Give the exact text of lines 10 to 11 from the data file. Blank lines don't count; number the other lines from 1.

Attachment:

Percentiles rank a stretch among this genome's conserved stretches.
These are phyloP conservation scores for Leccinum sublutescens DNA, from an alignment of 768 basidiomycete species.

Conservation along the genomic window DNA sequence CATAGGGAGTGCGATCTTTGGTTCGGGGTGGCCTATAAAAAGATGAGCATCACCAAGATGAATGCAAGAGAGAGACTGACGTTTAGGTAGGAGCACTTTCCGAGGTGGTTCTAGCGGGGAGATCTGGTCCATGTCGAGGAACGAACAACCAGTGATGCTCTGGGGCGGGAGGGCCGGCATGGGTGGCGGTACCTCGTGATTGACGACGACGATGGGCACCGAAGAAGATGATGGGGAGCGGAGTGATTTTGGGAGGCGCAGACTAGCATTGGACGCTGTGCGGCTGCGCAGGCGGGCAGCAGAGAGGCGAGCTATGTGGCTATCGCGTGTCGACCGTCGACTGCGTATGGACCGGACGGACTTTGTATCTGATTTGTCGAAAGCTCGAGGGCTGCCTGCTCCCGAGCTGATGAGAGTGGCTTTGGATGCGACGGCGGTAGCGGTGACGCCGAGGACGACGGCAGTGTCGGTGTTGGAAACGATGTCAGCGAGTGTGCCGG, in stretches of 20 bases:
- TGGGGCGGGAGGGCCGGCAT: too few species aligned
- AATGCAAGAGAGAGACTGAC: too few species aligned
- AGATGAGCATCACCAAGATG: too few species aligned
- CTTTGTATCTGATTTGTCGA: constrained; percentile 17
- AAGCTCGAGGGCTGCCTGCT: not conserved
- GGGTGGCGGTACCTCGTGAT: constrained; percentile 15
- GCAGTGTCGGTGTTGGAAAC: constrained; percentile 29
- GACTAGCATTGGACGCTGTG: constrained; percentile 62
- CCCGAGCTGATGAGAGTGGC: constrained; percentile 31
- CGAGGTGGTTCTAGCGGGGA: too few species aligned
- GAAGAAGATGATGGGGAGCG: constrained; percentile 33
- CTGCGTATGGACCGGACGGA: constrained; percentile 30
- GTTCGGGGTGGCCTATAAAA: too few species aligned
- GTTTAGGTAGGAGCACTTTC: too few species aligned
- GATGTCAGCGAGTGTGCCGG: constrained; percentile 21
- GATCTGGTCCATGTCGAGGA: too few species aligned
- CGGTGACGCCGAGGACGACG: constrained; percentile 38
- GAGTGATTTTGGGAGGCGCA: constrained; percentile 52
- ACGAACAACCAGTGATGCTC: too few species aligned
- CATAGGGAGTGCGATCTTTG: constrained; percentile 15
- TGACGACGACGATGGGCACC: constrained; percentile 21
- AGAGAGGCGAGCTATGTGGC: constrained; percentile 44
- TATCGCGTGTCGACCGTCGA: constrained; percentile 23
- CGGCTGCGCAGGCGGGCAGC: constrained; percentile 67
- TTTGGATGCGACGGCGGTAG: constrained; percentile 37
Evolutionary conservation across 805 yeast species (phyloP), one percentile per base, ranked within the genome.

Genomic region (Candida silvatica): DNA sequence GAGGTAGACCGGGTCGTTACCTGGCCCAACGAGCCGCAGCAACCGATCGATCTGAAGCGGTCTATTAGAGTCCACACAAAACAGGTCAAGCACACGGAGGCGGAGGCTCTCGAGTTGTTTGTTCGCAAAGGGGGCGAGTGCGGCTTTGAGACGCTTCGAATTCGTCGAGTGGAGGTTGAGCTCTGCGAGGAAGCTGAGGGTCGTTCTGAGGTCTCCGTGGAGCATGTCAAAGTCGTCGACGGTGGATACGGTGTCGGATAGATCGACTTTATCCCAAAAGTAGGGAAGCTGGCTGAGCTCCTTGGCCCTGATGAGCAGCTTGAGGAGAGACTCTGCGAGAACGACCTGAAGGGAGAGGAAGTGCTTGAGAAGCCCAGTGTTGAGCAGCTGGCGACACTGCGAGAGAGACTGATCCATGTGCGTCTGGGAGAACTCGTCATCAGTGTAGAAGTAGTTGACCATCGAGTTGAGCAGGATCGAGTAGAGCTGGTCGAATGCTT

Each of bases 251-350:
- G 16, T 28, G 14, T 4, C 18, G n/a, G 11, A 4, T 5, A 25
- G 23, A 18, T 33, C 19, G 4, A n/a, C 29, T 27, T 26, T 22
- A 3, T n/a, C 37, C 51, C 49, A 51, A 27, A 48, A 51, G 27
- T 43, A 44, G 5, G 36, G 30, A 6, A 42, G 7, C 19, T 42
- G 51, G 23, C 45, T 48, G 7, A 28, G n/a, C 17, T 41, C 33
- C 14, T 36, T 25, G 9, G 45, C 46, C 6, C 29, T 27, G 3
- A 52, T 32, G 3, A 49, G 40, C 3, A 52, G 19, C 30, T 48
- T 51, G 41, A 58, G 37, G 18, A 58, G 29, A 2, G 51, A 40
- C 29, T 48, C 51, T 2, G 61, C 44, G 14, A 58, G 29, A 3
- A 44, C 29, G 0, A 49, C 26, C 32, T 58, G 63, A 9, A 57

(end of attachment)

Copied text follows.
- GCAGTGTCGGTGTTGGAAAC: constrained; percentile 29
- GACTAGCATTGGACGCTGTG: constrained; percentile 62